lege, Mansfl ild Fetmntale college, Silli
lmlall insl' illlte, Keachit(' F nmalh' col
lege, St. Slanislaus college, 11F'tt in
stitulte, Soulltherln university. lefore
the opt nintig of your schools I suggest
that you require all of your toe,chers
to tflh tlhirt certiicates with you, or
their diplomas, and illake ita recr of
them in the 'recor'd of teachers' cyir
I ificat es.' Only dip'.onlas fromn I he
following illstiutllions ent itle their
holders to teach witlholut examlinathin:
Louisiana State Niormal slchool, Pa
body college, Nashville; departmient
of e(ilucation of Louisiana Stat uni
versity, dtilarlmlle It of (dul(atioll of
Tulane uni ersity, New Orleans Nor
mal school. Persons holding diplomas
front any other institutions, wihether
of this state or of other states, will
be required to take the examin atbion.
Teachers holding summer school
credits and wishing to have their otr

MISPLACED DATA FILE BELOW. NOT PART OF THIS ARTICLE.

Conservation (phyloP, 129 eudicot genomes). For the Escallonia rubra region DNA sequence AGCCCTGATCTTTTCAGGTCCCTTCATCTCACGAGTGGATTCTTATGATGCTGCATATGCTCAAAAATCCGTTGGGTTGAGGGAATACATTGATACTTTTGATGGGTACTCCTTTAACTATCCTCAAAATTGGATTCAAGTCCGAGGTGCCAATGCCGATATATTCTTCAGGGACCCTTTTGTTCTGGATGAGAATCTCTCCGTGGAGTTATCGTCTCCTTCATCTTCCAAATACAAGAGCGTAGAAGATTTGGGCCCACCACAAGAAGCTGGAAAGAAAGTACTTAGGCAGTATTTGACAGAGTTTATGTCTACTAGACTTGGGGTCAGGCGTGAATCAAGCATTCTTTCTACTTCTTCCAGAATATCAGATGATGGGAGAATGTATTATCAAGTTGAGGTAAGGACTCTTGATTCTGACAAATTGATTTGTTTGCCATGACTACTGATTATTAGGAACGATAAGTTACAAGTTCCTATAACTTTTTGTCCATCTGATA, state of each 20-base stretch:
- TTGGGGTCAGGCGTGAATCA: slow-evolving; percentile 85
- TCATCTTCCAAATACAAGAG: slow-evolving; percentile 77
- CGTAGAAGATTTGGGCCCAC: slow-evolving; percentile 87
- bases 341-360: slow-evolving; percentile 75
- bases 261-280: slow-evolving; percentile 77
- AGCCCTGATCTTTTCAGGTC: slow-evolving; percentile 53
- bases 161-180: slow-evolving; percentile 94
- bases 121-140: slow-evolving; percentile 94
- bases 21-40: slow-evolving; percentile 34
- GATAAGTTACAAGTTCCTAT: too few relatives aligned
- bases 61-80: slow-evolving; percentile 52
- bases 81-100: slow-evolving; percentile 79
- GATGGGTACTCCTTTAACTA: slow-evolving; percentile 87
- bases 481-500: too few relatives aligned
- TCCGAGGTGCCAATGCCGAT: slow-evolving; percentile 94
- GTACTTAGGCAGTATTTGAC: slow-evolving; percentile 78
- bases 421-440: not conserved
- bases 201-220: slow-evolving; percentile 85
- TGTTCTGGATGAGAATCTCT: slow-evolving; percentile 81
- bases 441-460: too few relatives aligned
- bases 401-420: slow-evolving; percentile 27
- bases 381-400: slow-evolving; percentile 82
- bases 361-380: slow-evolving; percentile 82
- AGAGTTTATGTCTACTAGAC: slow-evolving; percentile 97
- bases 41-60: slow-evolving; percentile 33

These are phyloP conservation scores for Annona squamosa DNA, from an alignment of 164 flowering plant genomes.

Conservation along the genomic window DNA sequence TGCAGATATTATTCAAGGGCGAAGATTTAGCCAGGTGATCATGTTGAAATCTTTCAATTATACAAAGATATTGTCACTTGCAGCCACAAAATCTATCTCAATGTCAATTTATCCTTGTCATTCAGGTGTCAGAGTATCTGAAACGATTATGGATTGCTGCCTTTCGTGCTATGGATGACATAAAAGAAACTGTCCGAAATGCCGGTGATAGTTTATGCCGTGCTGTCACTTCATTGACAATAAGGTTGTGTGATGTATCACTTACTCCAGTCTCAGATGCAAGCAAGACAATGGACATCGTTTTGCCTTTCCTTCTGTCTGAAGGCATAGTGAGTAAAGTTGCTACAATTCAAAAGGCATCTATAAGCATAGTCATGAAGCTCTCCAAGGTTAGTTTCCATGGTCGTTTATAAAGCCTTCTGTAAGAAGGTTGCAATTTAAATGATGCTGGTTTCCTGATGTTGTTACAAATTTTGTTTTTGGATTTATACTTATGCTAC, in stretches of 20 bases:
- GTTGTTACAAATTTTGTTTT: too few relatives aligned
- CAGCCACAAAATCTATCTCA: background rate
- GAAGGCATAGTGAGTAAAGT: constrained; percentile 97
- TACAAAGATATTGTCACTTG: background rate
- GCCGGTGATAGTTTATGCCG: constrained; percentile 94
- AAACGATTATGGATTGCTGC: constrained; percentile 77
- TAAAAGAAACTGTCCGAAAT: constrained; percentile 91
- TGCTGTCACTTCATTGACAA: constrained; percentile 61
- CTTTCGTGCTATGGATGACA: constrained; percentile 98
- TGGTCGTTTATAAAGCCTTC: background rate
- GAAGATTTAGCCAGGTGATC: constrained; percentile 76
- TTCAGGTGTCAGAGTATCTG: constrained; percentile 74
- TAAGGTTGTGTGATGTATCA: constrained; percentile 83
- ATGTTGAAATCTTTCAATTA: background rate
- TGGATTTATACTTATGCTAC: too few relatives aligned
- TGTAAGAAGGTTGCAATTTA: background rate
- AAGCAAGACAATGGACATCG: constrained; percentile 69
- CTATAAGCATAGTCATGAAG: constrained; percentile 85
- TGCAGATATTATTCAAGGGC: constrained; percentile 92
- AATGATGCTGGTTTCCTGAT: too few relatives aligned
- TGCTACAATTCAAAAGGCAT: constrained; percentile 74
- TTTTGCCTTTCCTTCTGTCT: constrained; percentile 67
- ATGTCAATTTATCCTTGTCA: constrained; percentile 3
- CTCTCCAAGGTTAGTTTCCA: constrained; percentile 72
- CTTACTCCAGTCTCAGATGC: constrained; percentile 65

titicates extended should sen bot h
their teachers' (ertificates and their
certificate of credits to this office for
the extension. Parish superittend
ento have no authority to extend any
TENDERFOOT BURGLAR ROUTED.
Robber Failed to Annex Cash Within
Monroe.-('. H. Goodwin's saloon at
the Iron Mountain terminal was en
tered and an attempt made to steal
a large sum of money he had in his
safe. The would-be robber was evi
dently a tenderfoot with little experi
ence, judging from his failure after
breaking into the saloon. To be pre
pared to cash checks for Iron Moun
tain employes after the pay car had
passed through, Mr. Goodwin had